This peanut butter granola is crispy, crunchy, and full of giant clusters. It’s addicting as a topping for yogurt bowls or straight out of the container! Can easily be made vegan by substituting maple syrup for the honey.
Homemade granola never lasts long in my house. In addition to eating it for breakfast, Ben and I frequently munch on pieces straight from the container, and he brings a bag to work to snack on. Granola is becoming one of my favorite recipes to make at home – I always forget how simple and delicious it is!
I love to experiment with the ingredients I add to granola. I always use old fashioned rolled oats as the base. I also use nuts or seeds to add some protein and healthy fats, as well as warming spices. For this batch of peanut butter granola, I experimented with using brown rice crisps as well, which give this recipe a lighter and super crispy texture!
How to Make Granola with Giant Clusters
Like most people, I believe the giants clusters in granola are the best part! Here are some tips to optimize the size of your clusters when you make homemade granola:
Bake at a low temperature. I bake my granola at 325 degrees F to avoid burning and ensure an even browning of all your ingredients.
Do not stir granola once it is in the oven. This is key! Many recipes instruct you to stir your granola during baking to avoid burning. This is why you’ll bake it at a low temperature, so you don’t have to break up your granola in the middle of baking.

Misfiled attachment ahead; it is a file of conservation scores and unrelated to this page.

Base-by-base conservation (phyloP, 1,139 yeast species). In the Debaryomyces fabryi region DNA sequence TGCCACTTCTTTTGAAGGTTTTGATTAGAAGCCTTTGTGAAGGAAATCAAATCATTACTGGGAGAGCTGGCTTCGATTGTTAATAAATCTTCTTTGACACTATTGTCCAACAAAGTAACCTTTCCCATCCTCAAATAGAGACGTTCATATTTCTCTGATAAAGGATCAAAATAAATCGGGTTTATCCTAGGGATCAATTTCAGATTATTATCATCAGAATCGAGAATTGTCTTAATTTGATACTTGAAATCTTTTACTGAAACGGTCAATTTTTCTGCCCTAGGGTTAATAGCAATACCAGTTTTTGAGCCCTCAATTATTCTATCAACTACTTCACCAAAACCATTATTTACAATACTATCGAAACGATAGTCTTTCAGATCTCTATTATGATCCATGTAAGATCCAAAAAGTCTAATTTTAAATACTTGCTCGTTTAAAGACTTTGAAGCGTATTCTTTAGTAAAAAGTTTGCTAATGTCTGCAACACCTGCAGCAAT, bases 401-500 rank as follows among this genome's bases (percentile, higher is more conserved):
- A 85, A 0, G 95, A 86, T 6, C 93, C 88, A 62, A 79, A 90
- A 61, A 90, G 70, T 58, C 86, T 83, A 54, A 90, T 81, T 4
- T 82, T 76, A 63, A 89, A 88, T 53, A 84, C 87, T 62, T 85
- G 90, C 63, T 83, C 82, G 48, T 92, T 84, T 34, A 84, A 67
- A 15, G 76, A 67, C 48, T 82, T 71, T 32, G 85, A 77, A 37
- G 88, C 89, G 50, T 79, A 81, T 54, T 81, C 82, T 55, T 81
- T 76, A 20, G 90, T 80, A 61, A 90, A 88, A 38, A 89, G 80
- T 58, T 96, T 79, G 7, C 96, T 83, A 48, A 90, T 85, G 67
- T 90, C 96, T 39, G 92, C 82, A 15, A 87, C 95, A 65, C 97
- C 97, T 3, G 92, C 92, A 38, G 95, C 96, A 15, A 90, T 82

Let granola cool before breaking into clusters. Your granola will harden up as it cools, forming one giant sheet. Then you can use your hands to gently break it apart into clusters!
Store in a wide rectangular container. Instead of tossing your granola into a bag, store it in a wide rectangular container. Place your clusters gently in layers on top of on another to keep their shape. This all prevents the clusters from crumbling during storage.
Main Ingredients + Some Nutrition Notes
Oats: One of my all time favorite foods, oats are packed with nutrition. They are a good source of soluble fiber, which can reduce the amount of cholesterol absorbed into your bloodstream. Some other foods high in soluble fiber include sweet potatoes, broccoli, Brussels sprouts and black beans.
Peanuts and Peanut Butter: Peanuts are a very affordable source of plant-based protein. They are also a good source of biotin, a vitamin important in metabolizing fats, carbohydrates and protein.
Cinnamon: Cinnamon is a powerful spice with antioxidants, including polyphenols, which help reduce free radical damage to our cells and fight inflammation. It may also help lower blood sugar levels by increasing our sensitivity to insulin.
This spring soup is light, full of in-season produce, and incredibly smooth and creamy. There is an unexpected, healthy ingredient that gives this soup its silky texture, making it completely dairy free.
Soup is not just for wintertime! It’s one of my favorite one pot meals to prepare at the beginning of the week for lunch or dinner. This creamy asparagus soup is light, nutritious and full of fresh spring flavor. I’m more than happy to extend soup season for this vibrant bowl!
There are no fancy ingredients in this soup, and you might already have some in your pantry! An unexpected ingredient makes this soup unique and incredibly creamy, without adding any cream…avocado!
I’ve added avocado to smoothies before, and love the silky texture it adds. Adding it to a pureed soup has a similar effect. It’s a neutral flavored ingredient that makes the soup incredibly smooth and creamy. Avocado also adds plenty of healthy monounsaturated fats and potassium to this soup!